Back To The Futures

Risky Business

How do you select a commodity for your foray into futures? Some people act on a hunch. For example, they reason that colder weather in South America means the price of coffee should rise as demand surpasses supply. Others decide that futures trading sounds like an exciting and easy way to earn some fast profits.

Experts suggest, however, using either fundamental or technical analysis--or a combination of the two--to assess futures opportunities. Fundamental analysis, like that of the stock market, is based on an understanding of the macroeconomic and microeconomic reasons behind price fluctuations. Technical analysis deals only with price fluctuations, using current charts of price movements to project where prices are likely to go.

Both neophytes and some professionals wrongly assume that the high levels of risk associated with futures trading are due to the market's volatility. Not so, says Stanley Dash, a commodities trading advisor and an instructor at the New York Institute of Finance in New York City. "If you measure price volatility, the futures markets are no more or less volatile than the equity markets," says Dash. "The big difference is leverage. The leverage available in futures is roughly 10 times that of equities, even if you trade on margin. Therein lies the risk--and the opportunity."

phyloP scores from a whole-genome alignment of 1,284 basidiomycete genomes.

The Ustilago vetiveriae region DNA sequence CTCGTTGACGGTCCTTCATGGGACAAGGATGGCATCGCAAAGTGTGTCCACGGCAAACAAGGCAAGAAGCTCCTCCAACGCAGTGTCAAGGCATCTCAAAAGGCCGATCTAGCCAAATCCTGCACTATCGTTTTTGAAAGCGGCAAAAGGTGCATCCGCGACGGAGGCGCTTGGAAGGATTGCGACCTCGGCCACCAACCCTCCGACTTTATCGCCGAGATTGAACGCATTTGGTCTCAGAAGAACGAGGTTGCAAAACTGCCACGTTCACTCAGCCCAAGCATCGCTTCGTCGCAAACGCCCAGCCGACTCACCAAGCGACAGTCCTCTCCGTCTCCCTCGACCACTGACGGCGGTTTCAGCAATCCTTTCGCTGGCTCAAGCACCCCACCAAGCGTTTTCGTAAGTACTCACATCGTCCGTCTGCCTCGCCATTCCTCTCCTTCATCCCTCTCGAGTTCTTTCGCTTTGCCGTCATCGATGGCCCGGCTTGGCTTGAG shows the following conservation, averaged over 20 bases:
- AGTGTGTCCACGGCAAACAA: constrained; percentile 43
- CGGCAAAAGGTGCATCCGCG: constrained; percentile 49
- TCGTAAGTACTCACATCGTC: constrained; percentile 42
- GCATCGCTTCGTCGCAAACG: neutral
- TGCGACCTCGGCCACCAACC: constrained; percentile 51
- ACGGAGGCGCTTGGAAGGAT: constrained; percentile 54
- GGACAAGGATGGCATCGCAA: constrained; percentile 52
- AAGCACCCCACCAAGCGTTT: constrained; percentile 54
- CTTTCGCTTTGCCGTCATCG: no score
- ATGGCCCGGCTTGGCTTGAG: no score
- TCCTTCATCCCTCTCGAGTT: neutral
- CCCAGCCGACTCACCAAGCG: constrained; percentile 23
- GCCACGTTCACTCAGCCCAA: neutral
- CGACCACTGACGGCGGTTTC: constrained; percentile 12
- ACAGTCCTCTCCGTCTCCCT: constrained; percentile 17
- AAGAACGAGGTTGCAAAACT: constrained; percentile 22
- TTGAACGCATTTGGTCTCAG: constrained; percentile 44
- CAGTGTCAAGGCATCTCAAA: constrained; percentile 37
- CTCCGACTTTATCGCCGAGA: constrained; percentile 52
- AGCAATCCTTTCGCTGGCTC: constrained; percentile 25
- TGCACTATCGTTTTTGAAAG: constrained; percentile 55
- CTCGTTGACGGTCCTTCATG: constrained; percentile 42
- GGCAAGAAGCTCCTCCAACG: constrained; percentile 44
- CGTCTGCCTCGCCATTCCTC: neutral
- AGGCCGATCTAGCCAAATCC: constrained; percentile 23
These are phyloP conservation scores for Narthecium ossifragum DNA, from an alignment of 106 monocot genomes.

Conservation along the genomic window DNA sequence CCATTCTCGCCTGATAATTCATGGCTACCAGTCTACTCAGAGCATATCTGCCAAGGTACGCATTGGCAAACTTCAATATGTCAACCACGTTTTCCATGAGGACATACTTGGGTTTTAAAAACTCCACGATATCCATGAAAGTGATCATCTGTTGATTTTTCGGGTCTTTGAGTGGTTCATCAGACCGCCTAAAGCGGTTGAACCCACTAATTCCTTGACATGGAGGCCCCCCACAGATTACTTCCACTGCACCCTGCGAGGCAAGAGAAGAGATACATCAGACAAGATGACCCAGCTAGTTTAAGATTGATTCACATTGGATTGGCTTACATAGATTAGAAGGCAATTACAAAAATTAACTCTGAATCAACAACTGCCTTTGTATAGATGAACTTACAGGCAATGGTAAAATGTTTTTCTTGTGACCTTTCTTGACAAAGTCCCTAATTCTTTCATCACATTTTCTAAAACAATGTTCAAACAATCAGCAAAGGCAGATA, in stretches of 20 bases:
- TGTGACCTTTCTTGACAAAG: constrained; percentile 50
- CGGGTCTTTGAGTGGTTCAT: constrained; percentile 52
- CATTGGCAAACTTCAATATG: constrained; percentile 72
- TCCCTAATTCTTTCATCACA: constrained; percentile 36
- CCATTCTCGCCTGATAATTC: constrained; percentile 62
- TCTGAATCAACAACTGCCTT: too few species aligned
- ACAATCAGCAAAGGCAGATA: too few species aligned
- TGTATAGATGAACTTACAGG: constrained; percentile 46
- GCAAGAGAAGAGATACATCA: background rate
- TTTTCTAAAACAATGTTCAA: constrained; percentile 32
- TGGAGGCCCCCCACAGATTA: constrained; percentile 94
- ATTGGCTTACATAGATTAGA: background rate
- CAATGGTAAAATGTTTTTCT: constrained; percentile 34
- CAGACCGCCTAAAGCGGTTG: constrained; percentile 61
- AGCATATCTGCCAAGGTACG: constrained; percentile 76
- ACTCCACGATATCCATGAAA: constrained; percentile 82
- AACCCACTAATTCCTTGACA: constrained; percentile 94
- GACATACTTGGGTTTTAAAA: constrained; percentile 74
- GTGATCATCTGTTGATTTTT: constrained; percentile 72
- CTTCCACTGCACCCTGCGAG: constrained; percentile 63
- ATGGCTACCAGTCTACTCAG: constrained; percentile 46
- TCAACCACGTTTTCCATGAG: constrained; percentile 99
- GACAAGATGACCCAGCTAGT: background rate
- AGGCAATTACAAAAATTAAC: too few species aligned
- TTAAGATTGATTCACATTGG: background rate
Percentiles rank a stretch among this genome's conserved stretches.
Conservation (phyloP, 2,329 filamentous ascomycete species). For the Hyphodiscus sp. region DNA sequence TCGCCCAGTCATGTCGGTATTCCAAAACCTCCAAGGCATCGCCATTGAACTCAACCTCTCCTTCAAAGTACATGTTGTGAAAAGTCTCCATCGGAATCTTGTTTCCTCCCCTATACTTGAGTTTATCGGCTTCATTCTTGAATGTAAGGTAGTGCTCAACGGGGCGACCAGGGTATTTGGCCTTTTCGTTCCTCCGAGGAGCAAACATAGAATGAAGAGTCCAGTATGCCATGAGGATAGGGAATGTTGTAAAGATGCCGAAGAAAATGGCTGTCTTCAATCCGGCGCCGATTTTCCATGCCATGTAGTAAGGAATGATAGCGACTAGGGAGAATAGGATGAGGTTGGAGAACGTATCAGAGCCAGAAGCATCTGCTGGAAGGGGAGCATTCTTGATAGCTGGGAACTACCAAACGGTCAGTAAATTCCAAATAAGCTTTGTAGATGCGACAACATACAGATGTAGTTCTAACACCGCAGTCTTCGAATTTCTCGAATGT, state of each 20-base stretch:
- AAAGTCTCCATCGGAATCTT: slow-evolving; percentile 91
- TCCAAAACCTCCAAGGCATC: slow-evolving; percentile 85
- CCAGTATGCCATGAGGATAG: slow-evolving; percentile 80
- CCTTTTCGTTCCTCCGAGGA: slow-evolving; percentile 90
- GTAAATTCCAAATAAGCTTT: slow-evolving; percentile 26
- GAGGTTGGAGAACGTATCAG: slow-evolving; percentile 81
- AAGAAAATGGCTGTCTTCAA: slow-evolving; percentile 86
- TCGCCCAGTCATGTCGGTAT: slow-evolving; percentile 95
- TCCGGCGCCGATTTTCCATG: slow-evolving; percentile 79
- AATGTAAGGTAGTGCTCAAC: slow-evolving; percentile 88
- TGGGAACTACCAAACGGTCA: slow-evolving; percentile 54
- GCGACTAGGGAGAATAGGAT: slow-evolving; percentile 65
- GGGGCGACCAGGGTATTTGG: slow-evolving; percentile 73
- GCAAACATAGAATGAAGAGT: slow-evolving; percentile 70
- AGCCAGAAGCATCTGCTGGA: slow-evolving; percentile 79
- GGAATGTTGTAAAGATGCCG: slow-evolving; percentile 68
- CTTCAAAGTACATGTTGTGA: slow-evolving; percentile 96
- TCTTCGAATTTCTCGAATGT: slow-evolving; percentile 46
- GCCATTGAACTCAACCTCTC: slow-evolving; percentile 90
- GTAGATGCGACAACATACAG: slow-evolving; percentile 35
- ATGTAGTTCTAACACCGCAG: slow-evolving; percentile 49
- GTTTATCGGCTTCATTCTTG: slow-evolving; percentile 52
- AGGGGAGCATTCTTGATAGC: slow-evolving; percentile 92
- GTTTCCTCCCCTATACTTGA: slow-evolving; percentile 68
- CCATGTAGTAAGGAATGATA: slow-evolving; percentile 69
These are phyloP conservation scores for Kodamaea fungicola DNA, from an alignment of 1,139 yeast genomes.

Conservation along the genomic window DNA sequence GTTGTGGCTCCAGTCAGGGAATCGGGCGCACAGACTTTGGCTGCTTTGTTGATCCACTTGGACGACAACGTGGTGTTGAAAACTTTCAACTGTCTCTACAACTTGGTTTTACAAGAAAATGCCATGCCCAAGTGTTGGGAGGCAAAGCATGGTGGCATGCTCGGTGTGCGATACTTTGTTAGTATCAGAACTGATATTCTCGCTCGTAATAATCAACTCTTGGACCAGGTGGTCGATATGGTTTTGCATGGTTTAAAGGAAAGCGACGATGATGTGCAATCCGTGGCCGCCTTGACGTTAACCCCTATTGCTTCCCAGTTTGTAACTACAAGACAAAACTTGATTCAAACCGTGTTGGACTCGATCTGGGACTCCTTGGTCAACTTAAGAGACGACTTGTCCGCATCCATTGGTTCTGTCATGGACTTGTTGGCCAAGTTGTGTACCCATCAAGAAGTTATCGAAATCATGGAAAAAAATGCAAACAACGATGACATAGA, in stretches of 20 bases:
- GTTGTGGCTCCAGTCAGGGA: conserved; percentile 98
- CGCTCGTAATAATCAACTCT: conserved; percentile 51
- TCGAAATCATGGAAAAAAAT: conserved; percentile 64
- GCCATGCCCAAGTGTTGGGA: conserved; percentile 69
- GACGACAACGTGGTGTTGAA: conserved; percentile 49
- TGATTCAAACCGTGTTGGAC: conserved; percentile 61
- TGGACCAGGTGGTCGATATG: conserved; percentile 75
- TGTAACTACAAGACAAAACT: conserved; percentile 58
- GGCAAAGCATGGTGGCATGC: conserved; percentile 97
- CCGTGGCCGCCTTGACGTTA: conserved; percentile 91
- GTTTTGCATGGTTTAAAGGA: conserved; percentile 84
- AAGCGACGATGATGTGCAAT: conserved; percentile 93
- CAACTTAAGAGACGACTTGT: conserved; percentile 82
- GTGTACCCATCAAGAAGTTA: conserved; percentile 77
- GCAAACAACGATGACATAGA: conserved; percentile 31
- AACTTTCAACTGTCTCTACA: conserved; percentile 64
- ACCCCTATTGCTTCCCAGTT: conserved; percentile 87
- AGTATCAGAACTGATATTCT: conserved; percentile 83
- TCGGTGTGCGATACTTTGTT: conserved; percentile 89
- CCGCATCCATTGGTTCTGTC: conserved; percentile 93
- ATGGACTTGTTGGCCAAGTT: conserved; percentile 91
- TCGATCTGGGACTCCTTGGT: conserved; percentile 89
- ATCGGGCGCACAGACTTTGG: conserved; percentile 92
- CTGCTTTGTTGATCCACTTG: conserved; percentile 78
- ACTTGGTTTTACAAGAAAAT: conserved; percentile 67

Leverage is the relationship between what an investment costs and the amount of capital it takes to control it. If you buy a contract worth $1,000 for $5,000, your leverage is 2:1. Stock traders who trade on margin use this degree of leverage. Futures traders can use much higher levels of leverage, sometimes as high as 20:1. The greater the leverage, the smaller the price movement needed to provide a profit or incur a loss--which gives futures their reputation as volatile instruments.

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This article was originally published in the August 1998 print edition of Entrepreneur with the headline: Back To The Futures.

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